No one is immune to bad breath. Regardless of your age, gender or ethnicity, you’re likely to experience foul breath odor on occasion. While morning breath and garlic breath are harmless and nearly unavoidable, if your bad breath becomes an ongoing problem, it may be time to talk to your dentist.
When stinky breath happens on a regular basis and seemingly without an obvious cause, it is called halitosis. While bad breath and halitosis are terms that are often used interchangeably, there are some technical and very important differences between the two. Not only can halitosis (frequent bad breath) impact your confidence in social situations, but it can also be an indicator that your oral health needs attention.
Identifying the Cause of Your Halitosis
If you are finding that your breath still smells bad shortly after brushing your teeth or without any likely culprit (like smoking, coffee, garlic), it is time to consider a deeper cause. When it comes to halitosis, these are typically causes that are rooted in your oral health. It stands to reason that when your gums or teeth are under attack, it produces a foul odor – perhaps to get attention or your mouth’s way of calling out for help.
Here are some oral health issues that may be triggering your chronic bad breath or halitosis:
- Poor Oral Hygiene. When lingering bacteria in our mouths feed on the sugars we consume, it produces a foul-smelling sulfur compound. Better brushing and flossing habits may be all you need to eliminate excess oral bacteria and regain fresher breath. Don’t forget to brush your tongue!
- Decay. When the combination of bacteria, plaque and sugars becomes advanced, it can eat away at the enamel of your teeth. While a small cavity is unlikely to produce bad breath, severe tooth decay can certainly trigger notable symptoms, including your daily breath odor.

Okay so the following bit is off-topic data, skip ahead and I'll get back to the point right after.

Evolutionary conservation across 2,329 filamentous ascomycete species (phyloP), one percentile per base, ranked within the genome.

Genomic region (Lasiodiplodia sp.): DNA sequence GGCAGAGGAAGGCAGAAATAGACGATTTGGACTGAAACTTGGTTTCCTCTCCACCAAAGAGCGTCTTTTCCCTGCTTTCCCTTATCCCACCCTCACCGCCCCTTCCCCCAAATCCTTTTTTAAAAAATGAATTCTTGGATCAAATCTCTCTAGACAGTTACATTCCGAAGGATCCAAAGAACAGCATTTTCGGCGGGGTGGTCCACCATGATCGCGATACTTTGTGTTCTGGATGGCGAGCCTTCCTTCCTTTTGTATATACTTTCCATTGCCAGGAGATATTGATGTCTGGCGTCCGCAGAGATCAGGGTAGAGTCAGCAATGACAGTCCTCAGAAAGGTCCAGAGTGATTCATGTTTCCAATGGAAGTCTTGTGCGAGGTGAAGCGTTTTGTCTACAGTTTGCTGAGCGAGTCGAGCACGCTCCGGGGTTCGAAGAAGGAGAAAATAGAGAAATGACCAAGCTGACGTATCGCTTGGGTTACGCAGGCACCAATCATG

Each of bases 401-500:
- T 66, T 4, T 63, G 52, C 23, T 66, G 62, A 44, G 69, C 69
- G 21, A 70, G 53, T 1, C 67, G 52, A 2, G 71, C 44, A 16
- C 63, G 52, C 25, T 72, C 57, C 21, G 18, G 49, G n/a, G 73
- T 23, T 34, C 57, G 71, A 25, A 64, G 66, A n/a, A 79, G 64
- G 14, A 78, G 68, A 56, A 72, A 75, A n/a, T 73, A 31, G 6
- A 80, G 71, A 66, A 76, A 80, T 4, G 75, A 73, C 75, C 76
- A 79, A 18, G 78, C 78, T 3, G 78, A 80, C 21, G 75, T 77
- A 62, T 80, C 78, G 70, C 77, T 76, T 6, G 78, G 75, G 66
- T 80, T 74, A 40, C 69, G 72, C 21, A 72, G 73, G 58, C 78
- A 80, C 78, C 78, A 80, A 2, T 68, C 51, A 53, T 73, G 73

- Gum Disease. If your bad breath is accompanied by red, puffy or bleeding gums, it may be these soft tissues of your mouth that need attention. Gum disease is a progressive oral health condition that needs to be treated promptly. In fact, bad breath could be the least of your worries if periodontal disease gets to its most advanced stages.
- Infection. If you have a dental abscess or other type of oral infection, it is likely to produce a strong and unpleasant odor. Infections of this nature need immediate treatment so that they do not compromise the health of your body.
- Dry Mouth. An inadequate amount of saliva in your mouth does more than make it uncomfortable to talk and swallow. Dry mouth is commonly linked to excess oral bacteria since there is not enough saliva to keep it at bay. This is why many people who suffer from dry mouth also suffer from halitosis.
How a Dentist Can Help Bad Breath
If you’re unable to blame your last meal or lapse in oral hygiene habits as the cause of your bad breath, we encourage you to schedule an appointment with your dentist sooner rather than later. While it may be tempting to keep popping breath mints or chewing gum to mask your bad breath, these methods may also be making your condition worse. At Grateful Dental, there is no reason to be embarrassed about your foul breath odor. We consider chronic bad breath as a dental symptom, just like sensitive teeth or puffy gums. More importantly, our dentist effectively treats halitosis on a regular basis.
How do we treat bad breath? Your solution to more confident breath is determined by what it is in your oral health that is triggering halitosis. For some, a thorough professional teeth cleaning is all that is needed to reverse halitosis. Others may need cavity repair, periodontal treatment, dry mouth remedies or other services in general dentistry to correct the problem.
At Grateful Dental, we recognize that a confident smile is a healthy smile. Please let us know at your next routine dental visit if you are concerned about frequent bad breath.